When I’m not writing about movies or reality television, I work for a lawyer. Some people would describe me as being a receptionist but personally, I prefer the term office administrator. (Actually, what I’d really prefer would be to have people refer to me as “Dr. Bowman,” but that’s in the future.) As a result of my job, I’ve become jaded as far as “legal thrillers” are concerned. The fact of the matter is that most lawyers aren’t slick, most trials aren’t exciting, and most surprise witnesses will probably have their testimony ruled inadmissable. (Assuming, of course, that the testimony is allowed in the first place. It won’t be.) Add to that, attorney-client privilege is always presented as being some sort of grave and somber power like the one ring to unite them all.*
All of the usual legal thriller elements show up in Brad Furman’s new film, The Lincoln Lawyer. Slick attorneys, melodramatic courtroom theatrics, and a lot of discussion about attorney-client privilege, The Lincoln Lawyer has them all but, fortunately, director Furman presents these cliches with so much energy and such a fine attention to detail that you don’t really mind the fact that you’ve seen this movie a hundred times in the past.
In the Lincoln Lawyer, Matthew McConaughey plays a lawyer who operates from the backseat of his car and who finds himself hired to defend a spoiled rich kid (Ryan Phillippe) who has been accused of raping a prostitute. After McConaughey takes the case, it quickly becomes apparent to both him and his lead investigator (a nicely eccentric turn from William H. Macy) that not only is Phillippe guilty but he’s a serial murderer as well. Phillippe, however, quickly reveals that he doesn’t care if McConaughey knows that he’s guilty. After all, since McConaughey is Phillippe’s lawyer now, McConaughey can’t go to the police.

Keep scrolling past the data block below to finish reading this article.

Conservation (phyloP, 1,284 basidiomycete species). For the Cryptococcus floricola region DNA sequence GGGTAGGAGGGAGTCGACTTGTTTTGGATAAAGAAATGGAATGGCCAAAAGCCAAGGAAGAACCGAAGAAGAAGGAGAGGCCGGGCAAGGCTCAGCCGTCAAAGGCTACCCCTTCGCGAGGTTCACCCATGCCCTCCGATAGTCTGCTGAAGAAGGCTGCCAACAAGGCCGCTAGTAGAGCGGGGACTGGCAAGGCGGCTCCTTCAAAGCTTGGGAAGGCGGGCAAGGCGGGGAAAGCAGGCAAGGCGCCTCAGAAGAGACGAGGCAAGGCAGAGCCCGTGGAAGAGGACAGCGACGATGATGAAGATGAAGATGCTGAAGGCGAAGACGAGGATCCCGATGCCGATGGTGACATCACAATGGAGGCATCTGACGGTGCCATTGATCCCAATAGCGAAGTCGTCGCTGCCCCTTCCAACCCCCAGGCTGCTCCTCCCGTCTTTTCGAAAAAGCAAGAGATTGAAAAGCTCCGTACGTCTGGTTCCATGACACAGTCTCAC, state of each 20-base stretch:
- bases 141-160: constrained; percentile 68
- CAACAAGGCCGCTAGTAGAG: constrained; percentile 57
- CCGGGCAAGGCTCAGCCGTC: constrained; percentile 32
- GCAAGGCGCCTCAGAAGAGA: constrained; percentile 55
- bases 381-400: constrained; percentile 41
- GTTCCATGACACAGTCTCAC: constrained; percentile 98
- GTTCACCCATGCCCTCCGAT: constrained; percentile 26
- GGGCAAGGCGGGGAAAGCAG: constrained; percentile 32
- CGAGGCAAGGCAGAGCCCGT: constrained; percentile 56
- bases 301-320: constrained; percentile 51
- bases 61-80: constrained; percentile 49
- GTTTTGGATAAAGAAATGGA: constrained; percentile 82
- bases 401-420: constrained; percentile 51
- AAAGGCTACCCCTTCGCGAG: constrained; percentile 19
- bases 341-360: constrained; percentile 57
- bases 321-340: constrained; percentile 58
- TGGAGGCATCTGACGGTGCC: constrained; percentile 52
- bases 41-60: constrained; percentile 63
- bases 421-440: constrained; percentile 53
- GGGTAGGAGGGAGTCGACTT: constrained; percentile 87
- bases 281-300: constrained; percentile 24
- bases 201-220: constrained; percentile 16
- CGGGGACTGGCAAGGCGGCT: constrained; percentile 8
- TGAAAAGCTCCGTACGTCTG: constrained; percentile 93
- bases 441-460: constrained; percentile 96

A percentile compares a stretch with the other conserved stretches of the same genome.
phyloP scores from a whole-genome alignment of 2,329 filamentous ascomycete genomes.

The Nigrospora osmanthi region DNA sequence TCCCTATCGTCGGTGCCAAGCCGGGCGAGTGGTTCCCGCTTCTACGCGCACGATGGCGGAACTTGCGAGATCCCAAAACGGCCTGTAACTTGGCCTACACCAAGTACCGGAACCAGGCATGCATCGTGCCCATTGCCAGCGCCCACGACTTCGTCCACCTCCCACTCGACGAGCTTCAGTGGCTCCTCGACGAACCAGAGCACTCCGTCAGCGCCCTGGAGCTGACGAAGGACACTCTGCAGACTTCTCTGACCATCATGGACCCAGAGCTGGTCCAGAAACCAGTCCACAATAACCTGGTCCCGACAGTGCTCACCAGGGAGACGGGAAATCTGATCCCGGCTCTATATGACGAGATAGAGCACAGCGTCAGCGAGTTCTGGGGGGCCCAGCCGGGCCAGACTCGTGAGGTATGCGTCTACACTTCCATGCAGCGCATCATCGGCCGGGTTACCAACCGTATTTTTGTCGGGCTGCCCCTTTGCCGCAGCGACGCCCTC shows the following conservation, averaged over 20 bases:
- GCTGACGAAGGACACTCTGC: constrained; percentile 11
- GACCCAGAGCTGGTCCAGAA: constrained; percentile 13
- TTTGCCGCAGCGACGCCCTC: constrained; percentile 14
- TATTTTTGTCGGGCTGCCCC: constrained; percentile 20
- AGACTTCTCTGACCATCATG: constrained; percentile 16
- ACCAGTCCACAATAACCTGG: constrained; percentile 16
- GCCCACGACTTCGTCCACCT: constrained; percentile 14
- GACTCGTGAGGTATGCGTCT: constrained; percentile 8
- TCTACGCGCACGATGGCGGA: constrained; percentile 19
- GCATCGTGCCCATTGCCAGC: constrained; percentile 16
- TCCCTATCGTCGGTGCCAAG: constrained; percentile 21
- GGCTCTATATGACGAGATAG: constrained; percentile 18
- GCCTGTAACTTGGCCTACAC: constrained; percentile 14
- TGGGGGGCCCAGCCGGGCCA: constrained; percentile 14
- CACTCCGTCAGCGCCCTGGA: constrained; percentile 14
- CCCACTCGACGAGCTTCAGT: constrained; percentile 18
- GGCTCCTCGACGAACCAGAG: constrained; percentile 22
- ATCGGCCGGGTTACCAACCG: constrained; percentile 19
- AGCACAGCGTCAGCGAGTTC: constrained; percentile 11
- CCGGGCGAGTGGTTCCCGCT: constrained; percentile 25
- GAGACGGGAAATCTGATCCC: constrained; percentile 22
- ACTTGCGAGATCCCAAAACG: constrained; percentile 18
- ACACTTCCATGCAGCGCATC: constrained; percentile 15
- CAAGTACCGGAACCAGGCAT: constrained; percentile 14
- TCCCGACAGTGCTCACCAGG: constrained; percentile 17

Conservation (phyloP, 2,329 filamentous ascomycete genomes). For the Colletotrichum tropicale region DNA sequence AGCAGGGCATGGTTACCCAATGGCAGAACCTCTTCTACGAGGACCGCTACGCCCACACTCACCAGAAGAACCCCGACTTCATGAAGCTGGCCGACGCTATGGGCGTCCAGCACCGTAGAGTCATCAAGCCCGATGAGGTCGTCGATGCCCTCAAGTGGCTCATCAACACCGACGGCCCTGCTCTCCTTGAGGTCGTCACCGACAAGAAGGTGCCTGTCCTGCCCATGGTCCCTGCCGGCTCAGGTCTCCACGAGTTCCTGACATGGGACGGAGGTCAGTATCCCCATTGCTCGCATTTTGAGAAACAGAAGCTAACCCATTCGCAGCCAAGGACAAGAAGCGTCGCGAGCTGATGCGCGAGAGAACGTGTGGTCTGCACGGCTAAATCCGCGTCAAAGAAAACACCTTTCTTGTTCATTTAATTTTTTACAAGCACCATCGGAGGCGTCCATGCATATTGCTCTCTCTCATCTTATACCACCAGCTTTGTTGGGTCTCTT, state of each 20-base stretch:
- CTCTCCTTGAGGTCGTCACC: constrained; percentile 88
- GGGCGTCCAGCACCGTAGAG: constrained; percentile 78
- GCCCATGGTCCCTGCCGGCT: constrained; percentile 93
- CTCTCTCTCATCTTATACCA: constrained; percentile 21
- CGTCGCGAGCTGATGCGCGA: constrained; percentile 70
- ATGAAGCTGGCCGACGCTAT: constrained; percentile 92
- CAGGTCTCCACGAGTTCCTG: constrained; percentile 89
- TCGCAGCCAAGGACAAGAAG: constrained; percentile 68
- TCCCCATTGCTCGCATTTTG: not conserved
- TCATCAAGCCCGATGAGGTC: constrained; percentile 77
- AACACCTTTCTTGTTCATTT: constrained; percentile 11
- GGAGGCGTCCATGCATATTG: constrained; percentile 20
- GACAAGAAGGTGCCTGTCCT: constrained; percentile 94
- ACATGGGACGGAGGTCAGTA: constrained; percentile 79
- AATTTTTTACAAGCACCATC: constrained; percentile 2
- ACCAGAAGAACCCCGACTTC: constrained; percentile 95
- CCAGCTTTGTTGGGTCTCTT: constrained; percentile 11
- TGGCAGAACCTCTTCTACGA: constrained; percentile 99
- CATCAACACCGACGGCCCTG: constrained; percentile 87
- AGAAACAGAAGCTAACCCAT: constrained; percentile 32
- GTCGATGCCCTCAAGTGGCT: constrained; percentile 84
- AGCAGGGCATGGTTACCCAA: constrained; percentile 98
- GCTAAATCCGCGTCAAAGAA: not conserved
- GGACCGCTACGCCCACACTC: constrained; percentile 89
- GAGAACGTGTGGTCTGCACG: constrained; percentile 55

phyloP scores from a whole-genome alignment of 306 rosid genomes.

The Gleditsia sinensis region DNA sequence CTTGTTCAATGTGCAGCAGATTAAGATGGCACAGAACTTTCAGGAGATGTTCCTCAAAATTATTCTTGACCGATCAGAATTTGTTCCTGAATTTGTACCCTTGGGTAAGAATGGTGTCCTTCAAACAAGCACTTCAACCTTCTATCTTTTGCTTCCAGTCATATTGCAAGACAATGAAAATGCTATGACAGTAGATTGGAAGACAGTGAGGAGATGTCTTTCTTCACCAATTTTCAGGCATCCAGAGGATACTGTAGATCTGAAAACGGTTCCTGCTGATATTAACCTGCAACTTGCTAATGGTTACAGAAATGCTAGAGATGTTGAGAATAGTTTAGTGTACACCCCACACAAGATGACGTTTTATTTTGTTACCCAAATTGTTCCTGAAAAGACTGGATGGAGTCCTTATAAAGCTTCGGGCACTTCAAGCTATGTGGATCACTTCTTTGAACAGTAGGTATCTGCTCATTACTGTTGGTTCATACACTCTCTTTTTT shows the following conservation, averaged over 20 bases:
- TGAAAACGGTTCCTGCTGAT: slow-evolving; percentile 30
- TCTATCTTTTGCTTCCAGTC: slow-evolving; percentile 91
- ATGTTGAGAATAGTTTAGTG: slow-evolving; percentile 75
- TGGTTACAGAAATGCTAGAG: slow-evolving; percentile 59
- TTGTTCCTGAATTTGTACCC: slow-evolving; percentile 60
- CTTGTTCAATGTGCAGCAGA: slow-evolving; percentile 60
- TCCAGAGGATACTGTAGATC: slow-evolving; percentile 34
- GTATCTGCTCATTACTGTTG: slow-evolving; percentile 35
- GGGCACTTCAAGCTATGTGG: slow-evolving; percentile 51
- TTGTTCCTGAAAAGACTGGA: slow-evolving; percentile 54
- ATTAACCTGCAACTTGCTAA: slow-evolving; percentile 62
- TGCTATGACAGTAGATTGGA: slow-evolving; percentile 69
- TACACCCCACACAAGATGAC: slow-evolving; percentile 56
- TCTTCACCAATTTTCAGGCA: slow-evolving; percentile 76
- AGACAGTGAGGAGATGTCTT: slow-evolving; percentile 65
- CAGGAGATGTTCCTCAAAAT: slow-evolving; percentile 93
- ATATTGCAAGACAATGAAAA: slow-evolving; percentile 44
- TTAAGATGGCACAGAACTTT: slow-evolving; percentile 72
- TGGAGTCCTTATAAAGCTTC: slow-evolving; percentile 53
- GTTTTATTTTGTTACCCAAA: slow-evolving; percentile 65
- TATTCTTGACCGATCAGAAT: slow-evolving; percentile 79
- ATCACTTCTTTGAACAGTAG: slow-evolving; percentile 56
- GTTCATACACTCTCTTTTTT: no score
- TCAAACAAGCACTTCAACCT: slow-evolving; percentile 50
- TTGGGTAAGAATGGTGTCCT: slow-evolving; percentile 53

Ryan Phillippe makes for an imposing villain and Margarita Leviera (she played Lisa P. in Adventureland) also gives a sympathetic performance as his latest victim. However, the film is really a showcase for Matthew McConaughey who is at his full McConaugheyness here. Not only do you believe him as the type of lawyer who would operate out of the backseat of a car but you also totally buy it when he has to deliver potentially awkward lines like, “I’m trying to set things right!” This is probably his best performance to date, one in which all the bad acting habits of the past are totally appropriate for the character. If nothing else, The Lincoln Lawyer is worth seeing if just for Matthew McConaughey.
*Seriously, if you call up your lawyer and tell him that you’re planning on trying to blow up California in three weeks, attorney-client privilege isn’t going to protect you. So, don’t do it.